So, after a couple of days of off and on rain showers at Fish Creek, on Sunday the 14th the sky seemed to clear and we made our plan to climb Goodman Mountain.  The trailhead is well-marked, with plenty of parking, and the trail itself is handicapped accessible for about a quarter of a mile.  In fact the trail is paved and mostly flat for nearly an entire mile before turning sharply to the left and heading up hill.  At that point there is a set of stone stairs and the trail climbs steadily (but not too steeply) as it winds its way around the northeastern side of the mountain and then up to the summit. It was pretty easy going the whole way.

All of us (minus our picture-taker) at the top

At the summit (about 1.75 miles from the trailhead), there are good views to the south (unfortunately not to the north towards Tupper Lake), and on the beautiful Sunday morning that we were there, our views were nearly endless.

Like the other two Triad peaks, this one is an excellent short day hike (2 hours) and would work well for any child two years old or older.  In fact, the Triad would be very doable for most people in a single day.  If coming from the North (Potsdam, Canton and environs) I would start at Arab, eat lunch at the Main St. Restaurant, then head to Coney and Goodman which are practically right next to each other.

Unfortunately, on this day, as we earned our patch, the True Value hardware store in Tupper Lake was closed, so we couldn't get our patches, but we can't wait to drive through again to pick them up - one for everyone, even the dogs!

Summer and Winter Patches

The AllTrails track

Colden via Arnold Lake Trail and the Marcy Brook Lean-to

Colden from its North Summit

Trailhead: ADKs Adirondack Loj, near Lake Placid, NY
Distance: Total 13.5 miles or so
Peaks: Colden (#11, 4,714 ft.)
Difficulty: This is a long hike for a day, but an easy hike for 2 or 3 days.  The climb to Colden is easy as ADK peaks go
Date: 7/25/2016-7/26/2016

Colden is one of the most recognizable, and visible peaks in the ADK high peaks.  It sits between the McIntyre Range and the Great Range, and its large and numerous slides on its west side make it stand out.  Because of its location, it can be seen from most of the other high peaks.  This also means, that from its summit, one can see nearly all of the high peaks region.  I have wanted to summit Colden for years, but have always been scared off by the steep Lake Colden trail to the top.  The Lake Arnold trail, on the mountain's Eastern side is much is less steep, but offers the same rewards.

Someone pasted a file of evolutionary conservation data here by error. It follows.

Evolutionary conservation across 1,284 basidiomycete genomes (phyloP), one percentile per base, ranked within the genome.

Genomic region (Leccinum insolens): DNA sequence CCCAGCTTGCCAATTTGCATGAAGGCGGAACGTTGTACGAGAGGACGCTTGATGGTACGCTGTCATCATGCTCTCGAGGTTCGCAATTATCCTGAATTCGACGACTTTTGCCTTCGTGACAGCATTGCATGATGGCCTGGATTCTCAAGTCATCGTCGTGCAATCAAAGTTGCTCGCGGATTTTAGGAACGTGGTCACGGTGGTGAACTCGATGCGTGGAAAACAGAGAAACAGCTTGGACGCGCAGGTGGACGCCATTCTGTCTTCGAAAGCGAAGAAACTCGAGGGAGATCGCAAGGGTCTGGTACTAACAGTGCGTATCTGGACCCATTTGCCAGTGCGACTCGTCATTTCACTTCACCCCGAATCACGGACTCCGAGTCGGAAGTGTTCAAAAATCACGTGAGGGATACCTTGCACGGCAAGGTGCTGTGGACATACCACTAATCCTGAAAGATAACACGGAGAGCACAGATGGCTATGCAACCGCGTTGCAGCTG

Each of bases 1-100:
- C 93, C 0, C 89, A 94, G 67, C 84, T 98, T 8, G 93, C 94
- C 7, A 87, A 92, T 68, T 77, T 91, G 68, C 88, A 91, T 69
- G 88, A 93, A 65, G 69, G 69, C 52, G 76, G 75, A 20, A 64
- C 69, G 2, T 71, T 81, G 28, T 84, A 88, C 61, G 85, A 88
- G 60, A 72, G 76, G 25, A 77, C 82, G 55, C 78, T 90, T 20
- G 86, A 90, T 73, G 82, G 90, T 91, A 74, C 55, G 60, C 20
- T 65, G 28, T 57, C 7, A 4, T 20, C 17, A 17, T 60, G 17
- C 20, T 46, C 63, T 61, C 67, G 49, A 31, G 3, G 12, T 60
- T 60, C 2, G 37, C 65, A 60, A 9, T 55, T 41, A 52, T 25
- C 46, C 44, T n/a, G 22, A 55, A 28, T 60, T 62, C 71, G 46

With my 8 and 12 year old boys, I am always looking for accessible high peaks to conquer, and Colden fits the bill.  We planned a 2-3 day trip, staying at the Avalanche Lean-to, with the attempt on Colden's summit scheduled for the second day. My oldest conquered his first backpacking trip last year and was excited for another.  My younger son was less sure about backpacking, but agreed to go along and test it out.  When we left the trailhead at the Adirondack Loj at 9:30 on Monday morning, spirits were high.

At the ADK Loj Trailhead
View of Marcy Dam, looking South

The weather forecast was calling for afternoon thunderstorms, and the radar in the AM was looking menacing.  So, we tried to get an early start and move relatively quickly. The trail from the Loj to Marcy Dam is mostly flat and well-maintained. We made it to Marcy Dam around 11 and as we crossed the bridge below the dam, the rain began to fall.

The new bridge below Marcy Dam

We ducked into the Marcy Dam lean-to #2 to eat our lunch and waited out that first rain shower. As the rain slowed down, we got moving and headed up the trail towards the Avalanche lean-to.  We got there around Noon, only to find that at least two people were already staying there and, against regulations, had set up their tent inside the lean-to.  We debated trying to crash with them before deciding to head back down the trail towards one of the 3 or 4 other lean-tos further back towards the dam.